Walks in the Dales and the Lakes, compare.

December 2, 2020

On a walk in the Dales I like to explore, on a walk in the lake District I tend to crave excitement. Both walks in the Dales and the Lakes offer a sense of adventure, just a different one.

The Lakes charms are more obvious, publicised and up front. The Dales appeal is more hidden, requires research and exploration to find them.

Crummockdale and Striding Edge
Crummockdale and Striding Edge

Walks in the Dales tend to be shorter and the average visitor spends more time exploring the history, pretty villages and rivers of the area. Walks tend to be part of the experience – not done necessarily for their own sake. A walk in the Dales is as much likely to have a castle as its focus point, or a pretty riverside or even a picturesque village than to catch a summit or spend hours on lofty ridges and high moorland. The appeal in the Lakes is the landscape.

Comparing Two Recent Walks

In October I enjoyed two superb walks. In one I climbed Little Fell and High Seat in the Dales, on the second a walk round the head of Haweswater. Both were in good weather with great views but each felt very different.

High Seat in the Dales and High Street in the Lakes
High Seat in the Dales and High Street in the Lakes

High Seat in the Dales

On High Seat the route was largely trackless with some rough walking underfoot. It required some concentrated navigation skills. Bearing in mind this is the 4th highest mountain in the Dales the climbing was not difficult. However it was full of interest. The two summits were not memorable, a pile of insignificant stones on each. However the biggest surprise were the wonderful legends surrounding the much larger cairns of High Seat and Gregory’s Chapel, google them or better buy a book. Add the legends of Dick Turpin, King Arthur’s father and the sad story behind Hangingstone Scar and you have a walk in remote country full of interest. As with many Dales walks look for the history behind the walk.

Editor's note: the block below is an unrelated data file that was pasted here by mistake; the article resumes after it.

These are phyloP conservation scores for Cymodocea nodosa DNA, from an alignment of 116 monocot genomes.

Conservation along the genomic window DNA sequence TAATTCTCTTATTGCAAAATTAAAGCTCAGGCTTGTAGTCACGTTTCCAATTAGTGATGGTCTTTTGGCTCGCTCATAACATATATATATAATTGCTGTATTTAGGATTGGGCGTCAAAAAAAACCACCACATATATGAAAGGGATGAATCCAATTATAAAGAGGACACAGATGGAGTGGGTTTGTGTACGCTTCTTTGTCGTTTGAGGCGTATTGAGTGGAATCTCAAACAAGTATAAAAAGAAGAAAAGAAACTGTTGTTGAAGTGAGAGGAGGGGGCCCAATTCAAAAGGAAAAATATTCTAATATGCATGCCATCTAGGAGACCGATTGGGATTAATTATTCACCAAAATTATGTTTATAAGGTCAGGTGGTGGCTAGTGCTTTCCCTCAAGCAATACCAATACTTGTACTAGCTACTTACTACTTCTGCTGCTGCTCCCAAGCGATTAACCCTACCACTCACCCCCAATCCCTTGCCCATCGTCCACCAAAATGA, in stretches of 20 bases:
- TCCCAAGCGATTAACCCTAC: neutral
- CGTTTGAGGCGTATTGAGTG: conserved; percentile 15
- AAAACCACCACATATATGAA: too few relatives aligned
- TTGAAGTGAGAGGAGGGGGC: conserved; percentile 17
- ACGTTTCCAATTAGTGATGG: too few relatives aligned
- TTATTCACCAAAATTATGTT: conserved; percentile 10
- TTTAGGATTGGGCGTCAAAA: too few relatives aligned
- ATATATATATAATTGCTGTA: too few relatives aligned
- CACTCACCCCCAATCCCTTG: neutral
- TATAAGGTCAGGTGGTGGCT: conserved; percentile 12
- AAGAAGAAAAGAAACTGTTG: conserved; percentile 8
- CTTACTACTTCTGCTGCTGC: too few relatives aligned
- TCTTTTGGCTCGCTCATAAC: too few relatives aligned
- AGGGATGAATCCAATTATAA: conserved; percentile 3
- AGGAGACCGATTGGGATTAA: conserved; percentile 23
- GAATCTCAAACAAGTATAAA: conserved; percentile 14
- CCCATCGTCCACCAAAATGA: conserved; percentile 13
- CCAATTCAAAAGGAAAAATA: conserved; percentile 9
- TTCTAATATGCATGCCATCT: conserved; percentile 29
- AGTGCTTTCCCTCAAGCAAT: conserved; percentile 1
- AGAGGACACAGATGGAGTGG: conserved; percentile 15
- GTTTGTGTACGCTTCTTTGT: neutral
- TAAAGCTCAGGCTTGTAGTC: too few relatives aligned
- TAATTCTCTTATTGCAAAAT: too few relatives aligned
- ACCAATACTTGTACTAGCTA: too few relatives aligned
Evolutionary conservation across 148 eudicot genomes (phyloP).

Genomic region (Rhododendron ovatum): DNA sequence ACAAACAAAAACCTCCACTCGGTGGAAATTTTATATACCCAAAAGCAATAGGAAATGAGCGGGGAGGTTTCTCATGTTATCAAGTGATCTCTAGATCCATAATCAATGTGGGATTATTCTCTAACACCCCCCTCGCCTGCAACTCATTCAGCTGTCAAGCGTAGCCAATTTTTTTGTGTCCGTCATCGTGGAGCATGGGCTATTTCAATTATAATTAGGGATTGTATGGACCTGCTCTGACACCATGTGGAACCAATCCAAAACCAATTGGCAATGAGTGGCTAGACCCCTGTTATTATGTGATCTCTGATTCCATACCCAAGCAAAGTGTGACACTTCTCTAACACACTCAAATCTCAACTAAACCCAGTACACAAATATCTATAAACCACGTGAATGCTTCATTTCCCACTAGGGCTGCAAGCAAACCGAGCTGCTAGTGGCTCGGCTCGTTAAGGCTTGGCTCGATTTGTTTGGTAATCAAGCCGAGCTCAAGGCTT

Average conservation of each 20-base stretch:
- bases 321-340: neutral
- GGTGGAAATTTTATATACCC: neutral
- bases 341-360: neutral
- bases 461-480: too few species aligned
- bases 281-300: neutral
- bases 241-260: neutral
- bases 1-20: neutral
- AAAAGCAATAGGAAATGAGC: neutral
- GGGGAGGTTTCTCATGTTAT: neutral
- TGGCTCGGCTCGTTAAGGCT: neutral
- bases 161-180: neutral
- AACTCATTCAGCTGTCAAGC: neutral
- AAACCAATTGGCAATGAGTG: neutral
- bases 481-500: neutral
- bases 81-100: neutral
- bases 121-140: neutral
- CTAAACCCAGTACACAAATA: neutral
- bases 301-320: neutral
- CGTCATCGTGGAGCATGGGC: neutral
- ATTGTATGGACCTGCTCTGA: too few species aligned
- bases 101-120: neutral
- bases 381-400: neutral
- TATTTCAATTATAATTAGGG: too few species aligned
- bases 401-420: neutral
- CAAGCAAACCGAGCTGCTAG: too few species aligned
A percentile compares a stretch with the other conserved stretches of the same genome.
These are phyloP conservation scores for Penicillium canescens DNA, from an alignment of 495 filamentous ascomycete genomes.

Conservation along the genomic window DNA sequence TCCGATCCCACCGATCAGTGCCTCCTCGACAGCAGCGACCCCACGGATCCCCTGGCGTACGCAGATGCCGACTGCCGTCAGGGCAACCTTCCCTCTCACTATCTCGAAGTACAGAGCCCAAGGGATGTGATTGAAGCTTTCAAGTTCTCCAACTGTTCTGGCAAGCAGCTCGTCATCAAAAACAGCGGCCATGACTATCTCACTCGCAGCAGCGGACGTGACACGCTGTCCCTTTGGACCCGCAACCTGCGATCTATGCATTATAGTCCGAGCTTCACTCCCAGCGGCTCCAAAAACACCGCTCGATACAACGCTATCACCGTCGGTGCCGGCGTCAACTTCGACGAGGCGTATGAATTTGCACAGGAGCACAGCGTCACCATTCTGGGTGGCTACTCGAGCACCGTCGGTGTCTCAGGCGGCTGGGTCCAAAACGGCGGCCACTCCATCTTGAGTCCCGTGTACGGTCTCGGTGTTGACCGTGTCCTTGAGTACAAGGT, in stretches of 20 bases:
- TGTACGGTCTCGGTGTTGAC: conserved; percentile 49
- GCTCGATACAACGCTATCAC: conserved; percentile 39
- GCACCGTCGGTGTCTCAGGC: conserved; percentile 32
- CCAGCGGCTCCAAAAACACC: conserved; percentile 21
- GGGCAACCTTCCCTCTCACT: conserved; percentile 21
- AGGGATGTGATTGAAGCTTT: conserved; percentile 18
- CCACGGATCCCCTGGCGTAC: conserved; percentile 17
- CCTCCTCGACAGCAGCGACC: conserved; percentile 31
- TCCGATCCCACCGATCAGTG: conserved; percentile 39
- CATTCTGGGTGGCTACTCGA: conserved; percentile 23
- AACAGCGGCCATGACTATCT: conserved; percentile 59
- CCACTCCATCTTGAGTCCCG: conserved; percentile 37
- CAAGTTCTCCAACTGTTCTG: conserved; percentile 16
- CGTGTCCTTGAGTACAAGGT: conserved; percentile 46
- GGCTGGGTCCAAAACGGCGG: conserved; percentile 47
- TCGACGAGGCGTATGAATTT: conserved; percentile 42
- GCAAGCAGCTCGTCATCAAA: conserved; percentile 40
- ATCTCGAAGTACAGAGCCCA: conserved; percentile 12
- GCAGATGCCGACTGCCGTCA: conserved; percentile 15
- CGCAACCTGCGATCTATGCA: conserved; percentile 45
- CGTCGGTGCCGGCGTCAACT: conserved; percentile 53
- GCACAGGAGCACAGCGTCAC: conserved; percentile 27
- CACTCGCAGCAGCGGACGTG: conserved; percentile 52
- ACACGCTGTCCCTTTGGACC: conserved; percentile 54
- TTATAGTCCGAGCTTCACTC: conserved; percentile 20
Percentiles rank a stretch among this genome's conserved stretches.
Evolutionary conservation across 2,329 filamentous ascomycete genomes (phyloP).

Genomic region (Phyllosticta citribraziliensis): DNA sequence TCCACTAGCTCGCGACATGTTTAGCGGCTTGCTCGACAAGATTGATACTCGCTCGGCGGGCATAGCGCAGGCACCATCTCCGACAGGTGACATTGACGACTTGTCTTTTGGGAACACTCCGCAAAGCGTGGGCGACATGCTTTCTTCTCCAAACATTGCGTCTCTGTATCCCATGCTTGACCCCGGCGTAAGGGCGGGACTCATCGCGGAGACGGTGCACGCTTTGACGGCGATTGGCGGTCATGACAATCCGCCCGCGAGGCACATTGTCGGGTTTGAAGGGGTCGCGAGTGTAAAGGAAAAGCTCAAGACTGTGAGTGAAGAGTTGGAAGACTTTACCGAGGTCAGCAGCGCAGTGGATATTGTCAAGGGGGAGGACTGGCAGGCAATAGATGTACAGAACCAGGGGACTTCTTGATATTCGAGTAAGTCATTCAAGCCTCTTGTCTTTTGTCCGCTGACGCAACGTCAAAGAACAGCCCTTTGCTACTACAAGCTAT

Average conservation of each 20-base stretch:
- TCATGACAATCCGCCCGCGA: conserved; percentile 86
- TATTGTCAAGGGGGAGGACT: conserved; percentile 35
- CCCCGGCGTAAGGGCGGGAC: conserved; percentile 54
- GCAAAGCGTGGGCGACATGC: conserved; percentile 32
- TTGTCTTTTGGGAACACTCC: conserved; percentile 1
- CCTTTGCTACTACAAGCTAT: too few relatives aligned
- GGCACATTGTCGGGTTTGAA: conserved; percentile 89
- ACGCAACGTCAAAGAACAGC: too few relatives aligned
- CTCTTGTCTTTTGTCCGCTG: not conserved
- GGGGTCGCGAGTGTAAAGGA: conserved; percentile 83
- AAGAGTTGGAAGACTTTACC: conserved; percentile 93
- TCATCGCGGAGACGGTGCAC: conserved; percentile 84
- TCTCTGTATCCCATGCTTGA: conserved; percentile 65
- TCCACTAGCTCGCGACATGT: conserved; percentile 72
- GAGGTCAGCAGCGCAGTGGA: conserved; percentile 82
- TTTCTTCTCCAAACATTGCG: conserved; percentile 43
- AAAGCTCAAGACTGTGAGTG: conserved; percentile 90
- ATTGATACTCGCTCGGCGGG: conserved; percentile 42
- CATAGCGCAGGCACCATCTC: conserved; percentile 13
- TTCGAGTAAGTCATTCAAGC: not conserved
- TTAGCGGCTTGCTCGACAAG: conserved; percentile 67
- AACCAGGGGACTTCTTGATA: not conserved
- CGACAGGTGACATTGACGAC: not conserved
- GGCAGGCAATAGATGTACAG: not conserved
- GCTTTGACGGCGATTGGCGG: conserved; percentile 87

Haweswater in the Lakes

By comparison the head of Haweswater is well travelled. Even the lesser fells of Selside Pike and Branstree have a good path. However the setting is spectacular, the walk past Small Water delightful. The steep climb up Harter Fell even involves a little hands on scrambling, more if you leave the path. Rock is at the forefront of the views both short and long. It was invigorating and predictably fun. It was a walk I thoroughly enjoyed but much more so for the dramatic scenery than any hidden secret.